Using the Istioctl Command-line Tool

Overview

You can gain insights into what individual components are doing by inspecting their logs or peering inside via introspection. If that’s insufficient, the steps below explain how to get under the hood.

The istioctl tool is a configuration command line utility that allows service operators to debug and diagnose their Istio service mesh deployments. The Istio project also includes two helpful scripts for istioctl that enable auto-completion for Bash and ZSH. Both of these scripts provide support for the currently available istioctl commands.

Get an overview of your mesh

You can get an overview of your mesh using the proxy-status command:

$ istioctl proxy-status

If a proxy is missing from the output list it means that it is not currently connected to a Pilot instance and so it will not receive any configuration. Additionally, if it is marked stale, it likely means there are networking issues or Pilot needs to be scaled.

Get proxy configuration

istioctl allows you to retrieve information about proxy configuration using the proxy-config or pc command.

For example, to retrieve information about cluster configuration for the Envoy instance in a specific pod:

$ istioctl proxy-config cluster <pod-name> [flags]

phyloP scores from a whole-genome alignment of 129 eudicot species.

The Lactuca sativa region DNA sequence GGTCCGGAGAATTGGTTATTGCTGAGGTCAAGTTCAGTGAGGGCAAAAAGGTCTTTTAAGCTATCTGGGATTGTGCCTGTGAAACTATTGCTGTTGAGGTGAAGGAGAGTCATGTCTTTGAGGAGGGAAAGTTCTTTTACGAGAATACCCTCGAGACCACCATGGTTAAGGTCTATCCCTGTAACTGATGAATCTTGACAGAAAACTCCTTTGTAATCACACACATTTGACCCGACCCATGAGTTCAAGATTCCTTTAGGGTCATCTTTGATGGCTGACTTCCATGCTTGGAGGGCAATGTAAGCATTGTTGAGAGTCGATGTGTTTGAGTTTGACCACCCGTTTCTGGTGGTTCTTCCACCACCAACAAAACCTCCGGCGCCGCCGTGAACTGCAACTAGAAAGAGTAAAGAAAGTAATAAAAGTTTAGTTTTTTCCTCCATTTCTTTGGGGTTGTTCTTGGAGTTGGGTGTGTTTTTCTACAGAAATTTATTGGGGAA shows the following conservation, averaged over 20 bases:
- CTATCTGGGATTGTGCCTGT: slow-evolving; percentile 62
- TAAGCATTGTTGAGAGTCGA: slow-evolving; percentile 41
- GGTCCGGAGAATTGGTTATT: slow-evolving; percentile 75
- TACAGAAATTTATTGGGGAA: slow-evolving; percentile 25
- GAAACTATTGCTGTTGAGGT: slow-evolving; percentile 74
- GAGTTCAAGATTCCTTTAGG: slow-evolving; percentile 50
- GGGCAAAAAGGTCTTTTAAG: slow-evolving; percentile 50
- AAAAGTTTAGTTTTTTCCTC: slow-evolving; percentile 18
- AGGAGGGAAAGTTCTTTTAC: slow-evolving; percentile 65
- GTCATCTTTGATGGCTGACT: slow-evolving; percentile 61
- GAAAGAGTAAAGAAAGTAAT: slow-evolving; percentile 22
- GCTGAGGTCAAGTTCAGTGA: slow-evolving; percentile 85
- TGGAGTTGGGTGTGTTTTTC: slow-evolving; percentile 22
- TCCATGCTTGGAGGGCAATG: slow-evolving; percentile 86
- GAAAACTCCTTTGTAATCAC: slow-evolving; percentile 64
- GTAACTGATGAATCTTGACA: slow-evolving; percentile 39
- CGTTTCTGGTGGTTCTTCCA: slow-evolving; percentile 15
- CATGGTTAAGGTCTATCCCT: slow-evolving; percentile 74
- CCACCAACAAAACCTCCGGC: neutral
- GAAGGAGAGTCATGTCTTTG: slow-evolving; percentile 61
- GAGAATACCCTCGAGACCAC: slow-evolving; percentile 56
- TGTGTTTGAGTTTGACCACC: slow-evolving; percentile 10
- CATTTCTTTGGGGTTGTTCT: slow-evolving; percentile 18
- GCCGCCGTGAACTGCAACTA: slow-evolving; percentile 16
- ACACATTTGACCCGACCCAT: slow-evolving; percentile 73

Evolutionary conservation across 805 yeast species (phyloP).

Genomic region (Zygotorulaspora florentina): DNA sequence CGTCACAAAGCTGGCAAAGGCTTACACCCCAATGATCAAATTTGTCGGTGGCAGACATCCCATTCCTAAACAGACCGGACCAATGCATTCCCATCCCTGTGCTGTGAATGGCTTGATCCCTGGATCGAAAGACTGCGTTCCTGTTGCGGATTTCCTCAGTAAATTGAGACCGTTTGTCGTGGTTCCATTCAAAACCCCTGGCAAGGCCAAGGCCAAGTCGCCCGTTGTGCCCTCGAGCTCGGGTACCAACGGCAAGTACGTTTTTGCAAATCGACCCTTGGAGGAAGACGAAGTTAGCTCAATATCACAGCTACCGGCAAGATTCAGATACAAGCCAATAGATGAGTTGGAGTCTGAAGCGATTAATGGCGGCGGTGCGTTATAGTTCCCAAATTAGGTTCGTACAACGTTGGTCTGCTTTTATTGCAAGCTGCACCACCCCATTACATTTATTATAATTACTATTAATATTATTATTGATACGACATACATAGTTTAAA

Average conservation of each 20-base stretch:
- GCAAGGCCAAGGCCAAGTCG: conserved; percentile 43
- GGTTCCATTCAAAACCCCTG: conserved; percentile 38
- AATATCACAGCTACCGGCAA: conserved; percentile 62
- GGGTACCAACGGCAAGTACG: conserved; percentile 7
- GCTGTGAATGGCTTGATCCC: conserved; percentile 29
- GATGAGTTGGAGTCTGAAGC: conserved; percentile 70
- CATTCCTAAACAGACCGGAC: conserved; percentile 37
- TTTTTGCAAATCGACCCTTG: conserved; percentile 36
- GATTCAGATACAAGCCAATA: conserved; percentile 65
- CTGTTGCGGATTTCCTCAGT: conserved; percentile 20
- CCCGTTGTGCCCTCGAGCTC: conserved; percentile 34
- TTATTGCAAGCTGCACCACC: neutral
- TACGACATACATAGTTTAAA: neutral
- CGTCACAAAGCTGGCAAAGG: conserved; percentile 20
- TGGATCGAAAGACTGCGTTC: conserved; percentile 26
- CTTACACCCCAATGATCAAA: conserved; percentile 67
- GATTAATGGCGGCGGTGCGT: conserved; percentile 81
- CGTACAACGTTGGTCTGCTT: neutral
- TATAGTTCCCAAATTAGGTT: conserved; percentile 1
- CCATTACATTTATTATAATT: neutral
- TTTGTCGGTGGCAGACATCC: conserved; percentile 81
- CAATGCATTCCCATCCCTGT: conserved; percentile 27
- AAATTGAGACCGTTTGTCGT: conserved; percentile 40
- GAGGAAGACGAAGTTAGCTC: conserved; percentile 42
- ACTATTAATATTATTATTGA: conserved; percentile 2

To retrieve information about bootstrap configuration for the Envoy instance in a specific pod:

$ istioctl proxy-config bootstrap <pod-name> [flags]

To retrieve information about listener configuration for the Envoy instance in a specific pod:

$ istioctl proxy-config listener <pod-name> [flags]

To retrieve information about route configuration for the Envoy instance in a specific pod:

$ istioctl proxy-config route <pod-name> [flags]

To retrieve information about endpoint configuration for the Envoy instance in a specific pod:

$ istioctl proxy-config endpoints <pod-name> [flags]

See Debugging Envoy and Pilot for more advice on interpreting this information.

istioctl auto-completion

If you are using the macOS operating system with the Bash terminal shell, make sure that the bash-completion package is installed. With the brew package manager for macOS, you can check to see if the bash-completion package is installed with the following command:

$ brew info bash-completion
bash-completion: stable 1.3 (bottled)

If you find that the bash-completion package is not installed, proceed with installing the bash-completion package with the following command:

$ brew install bash-completion

Once the bash-completion package has been installed on your macOS system, add the following line to your ~/.bash_profile file:

[[ -r "/usr/local/etc/profile.d/bash_completion.sh" ]] && . "/usr/local/etc/profile.d/bash_completion.sh"

Enabling auto-completion

To enable istioctl completion on your system, follow the steps for your preferred shell:

Installing the bash auto-completion file

If you are using bash, the istioctl auto-completion file is located in the tools directory. To use it, copy the istioctl.bash file to your home directory, then add the following line to source the istioctl tab completion file from your .bashrc file:

$ source ~/istioctl.bash

Using auto-completion

If the istioctl completion file has been installed correctly, press the Tab key while writing an istioctl command, and it should return a set of command suggestions for you to choose from:

$ istioctl proxy-<TAB>
proxy-config proxy-status